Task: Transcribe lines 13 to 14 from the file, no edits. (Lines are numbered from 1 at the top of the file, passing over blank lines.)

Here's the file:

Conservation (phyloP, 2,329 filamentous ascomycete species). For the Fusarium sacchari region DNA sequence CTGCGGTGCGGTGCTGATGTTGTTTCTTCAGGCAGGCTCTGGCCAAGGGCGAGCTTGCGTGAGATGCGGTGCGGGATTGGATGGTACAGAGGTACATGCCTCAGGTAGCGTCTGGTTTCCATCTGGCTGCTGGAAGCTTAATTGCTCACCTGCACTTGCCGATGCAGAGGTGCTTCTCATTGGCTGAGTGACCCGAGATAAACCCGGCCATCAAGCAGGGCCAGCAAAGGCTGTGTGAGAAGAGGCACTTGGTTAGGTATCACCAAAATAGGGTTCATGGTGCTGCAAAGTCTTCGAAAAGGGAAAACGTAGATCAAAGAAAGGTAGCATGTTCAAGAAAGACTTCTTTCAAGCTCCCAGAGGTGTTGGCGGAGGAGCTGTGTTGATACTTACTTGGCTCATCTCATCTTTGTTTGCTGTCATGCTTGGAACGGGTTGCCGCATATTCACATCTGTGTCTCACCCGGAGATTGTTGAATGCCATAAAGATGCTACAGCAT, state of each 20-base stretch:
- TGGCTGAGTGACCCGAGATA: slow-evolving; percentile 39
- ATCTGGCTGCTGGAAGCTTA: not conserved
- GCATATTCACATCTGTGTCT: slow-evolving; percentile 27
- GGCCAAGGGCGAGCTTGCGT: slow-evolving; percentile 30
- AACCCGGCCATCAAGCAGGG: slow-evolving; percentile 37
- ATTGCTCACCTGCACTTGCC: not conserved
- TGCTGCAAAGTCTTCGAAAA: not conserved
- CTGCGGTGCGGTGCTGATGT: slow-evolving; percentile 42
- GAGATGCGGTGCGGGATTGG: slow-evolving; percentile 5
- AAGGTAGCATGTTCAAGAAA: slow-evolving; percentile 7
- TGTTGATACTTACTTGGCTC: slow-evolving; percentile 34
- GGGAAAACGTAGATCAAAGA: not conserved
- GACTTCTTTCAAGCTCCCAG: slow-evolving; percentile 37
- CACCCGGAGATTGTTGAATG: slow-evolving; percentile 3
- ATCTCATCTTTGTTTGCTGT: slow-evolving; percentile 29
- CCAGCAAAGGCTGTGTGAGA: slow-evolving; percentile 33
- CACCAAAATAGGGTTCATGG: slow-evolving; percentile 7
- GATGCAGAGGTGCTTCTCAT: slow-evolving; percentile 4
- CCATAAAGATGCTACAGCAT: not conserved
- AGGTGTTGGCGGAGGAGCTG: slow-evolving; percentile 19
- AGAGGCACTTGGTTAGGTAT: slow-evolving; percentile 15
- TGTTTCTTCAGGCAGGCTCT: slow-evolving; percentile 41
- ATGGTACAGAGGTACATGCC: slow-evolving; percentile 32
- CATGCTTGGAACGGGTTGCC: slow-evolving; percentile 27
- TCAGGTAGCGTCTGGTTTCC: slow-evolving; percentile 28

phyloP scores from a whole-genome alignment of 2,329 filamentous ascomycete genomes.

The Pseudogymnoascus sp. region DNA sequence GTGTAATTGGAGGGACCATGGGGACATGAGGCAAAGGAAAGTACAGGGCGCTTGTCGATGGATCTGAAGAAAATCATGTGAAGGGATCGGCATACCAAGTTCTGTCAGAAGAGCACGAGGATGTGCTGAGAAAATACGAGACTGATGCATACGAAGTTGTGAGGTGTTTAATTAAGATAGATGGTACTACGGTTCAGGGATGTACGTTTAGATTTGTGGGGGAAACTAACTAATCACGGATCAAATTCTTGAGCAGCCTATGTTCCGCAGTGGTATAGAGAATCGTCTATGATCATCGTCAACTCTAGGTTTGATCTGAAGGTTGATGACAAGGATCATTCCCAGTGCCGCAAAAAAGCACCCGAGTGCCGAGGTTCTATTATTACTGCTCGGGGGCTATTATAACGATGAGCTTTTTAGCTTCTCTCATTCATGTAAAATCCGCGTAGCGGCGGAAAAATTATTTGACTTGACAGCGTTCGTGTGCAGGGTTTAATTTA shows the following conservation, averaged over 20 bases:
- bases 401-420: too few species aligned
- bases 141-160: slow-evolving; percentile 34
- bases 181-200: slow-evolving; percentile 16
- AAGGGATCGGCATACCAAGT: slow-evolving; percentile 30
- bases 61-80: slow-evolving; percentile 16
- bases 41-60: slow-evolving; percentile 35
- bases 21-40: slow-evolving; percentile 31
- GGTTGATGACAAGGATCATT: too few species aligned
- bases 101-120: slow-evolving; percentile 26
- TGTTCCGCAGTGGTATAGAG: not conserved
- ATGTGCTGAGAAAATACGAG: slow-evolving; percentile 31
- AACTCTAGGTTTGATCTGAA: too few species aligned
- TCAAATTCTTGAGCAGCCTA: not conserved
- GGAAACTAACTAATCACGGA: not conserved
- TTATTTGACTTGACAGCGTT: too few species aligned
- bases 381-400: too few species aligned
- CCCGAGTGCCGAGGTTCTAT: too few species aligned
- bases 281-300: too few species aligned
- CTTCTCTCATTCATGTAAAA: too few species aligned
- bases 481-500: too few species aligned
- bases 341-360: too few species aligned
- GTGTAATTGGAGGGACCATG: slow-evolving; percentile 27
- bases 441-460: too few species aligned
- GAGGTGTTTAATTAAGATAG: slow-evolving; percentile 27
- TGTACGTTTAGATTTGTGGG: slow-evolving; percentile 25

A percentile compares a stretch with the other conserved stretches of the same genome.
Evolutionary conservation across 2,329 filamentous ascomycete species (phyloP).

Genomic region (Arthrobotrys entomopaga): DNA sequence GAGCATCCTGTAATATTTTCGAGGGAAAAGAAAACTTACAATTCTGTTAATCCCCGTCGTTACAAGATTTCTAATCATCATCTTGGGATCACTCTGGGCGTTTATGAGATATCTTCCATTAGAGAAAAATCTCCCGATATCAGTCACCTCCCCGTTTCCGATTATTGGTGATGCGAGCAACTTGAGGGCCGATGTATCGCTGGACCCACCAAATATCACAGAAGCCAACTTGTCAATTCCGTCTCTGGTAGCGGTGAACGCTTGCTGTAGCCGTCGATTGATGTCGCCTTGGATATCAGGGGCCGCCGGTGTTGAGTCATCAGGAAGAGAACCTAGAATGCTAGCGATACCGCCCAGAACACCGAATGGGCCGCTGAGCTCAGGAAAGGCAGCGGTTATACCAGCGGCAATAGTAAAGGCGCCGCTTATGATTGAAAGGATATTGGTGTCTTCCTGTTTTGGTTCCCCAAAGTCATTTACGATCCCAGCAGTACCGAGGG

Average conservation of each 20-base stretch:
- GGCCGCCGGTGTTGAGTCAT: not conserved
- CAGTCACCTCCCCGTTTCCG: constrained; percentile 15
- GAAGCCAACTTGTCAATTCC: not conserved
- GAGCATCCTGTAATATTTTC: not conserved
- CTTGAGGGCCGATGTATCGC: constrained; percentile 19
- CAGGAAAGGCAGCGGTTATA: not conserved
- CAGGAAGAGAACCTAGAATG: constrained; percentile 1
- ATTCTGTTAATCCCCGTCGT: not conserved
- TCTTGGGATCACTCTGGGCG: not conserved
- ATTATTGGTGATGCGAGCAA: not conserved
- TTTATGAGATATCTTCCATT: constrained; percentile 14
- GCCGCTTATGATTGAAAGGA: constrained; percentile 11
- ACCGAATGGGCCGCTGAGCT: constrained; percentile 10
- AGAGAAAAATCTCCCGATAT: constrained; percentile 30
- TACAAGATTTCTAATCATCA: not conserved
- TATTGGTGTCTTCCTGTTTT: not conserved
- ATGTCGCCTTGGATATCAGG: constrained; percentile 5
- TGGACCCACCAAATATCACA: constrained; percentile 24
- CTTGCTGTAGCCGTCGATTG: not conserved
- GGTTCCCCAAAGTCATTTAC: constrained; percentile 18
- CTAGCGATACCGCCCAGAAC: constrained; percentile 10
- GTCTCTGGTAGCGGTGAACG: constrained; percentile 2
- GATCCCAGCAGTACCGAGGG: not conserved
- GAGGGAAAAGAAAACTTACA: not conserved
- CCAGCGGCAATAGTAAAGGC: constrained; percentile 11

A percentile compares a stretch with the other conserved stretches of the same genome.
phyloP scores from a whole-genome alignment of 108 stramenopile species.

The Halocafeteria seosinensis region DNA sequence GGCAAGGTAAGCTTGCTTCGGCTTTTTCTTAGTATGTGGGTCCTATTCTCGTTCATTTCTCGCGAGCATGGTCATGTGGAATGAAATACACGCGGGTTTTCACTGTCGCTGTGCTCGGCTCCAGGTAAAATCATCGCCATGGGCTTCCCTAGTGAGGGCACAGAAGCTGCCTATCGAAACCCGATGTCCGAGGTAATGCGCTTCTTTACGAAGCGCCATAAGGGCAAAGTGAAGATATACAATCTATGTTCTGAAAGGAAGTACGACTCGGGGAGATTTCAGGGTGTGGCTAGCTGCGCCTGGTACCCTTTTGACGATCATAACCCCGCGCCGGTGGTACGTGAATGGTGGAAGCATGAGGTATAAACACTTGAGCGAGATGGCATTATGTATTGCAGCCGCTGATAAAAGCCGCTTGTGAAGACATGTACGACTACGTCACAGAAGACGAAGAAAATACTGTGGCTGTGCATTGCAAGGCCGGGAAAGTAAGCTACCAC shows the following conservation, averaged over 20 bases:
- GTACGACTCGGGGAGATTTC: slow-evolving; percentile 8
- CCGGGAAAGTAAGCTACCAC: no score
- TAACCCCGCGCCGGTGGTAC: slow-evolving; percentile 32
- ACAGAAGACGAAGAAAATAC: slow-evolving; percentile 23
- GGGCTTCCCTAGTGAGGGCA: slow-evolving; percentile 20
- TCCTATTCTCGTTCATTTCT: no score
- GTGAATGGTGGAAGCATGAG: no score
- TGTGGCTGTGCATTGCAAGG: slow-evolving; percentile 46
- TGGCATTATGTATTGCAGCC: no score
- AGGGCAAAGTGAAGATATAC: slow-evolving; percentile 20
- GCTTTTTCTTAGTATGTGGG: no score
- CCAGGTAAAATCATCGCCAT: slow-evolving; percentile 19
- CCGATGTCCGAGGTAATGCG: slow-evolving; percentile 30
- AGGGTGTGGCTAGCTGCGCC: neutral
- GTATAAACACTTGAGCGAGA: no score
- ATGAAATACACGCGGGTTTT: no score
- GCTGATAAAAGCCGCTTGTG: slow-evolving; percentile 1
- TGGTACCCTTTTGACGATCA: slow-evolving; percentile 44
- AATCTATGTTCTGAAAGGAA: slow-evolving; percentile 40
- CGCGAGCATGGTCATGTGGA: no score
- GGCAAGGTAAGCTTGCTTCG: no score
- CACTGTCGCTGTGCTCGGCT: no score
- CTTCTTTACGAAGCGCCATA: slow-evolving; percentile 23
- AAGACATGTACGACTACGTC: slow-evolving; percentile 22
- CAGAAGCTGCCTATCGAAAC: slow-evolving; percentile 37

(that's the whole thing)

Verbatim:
- GGGAAAACGTAGATCAAAGA: not conserved
- GACTTCTTTCAAGCTCCCAG: slow-evolving; percentile 37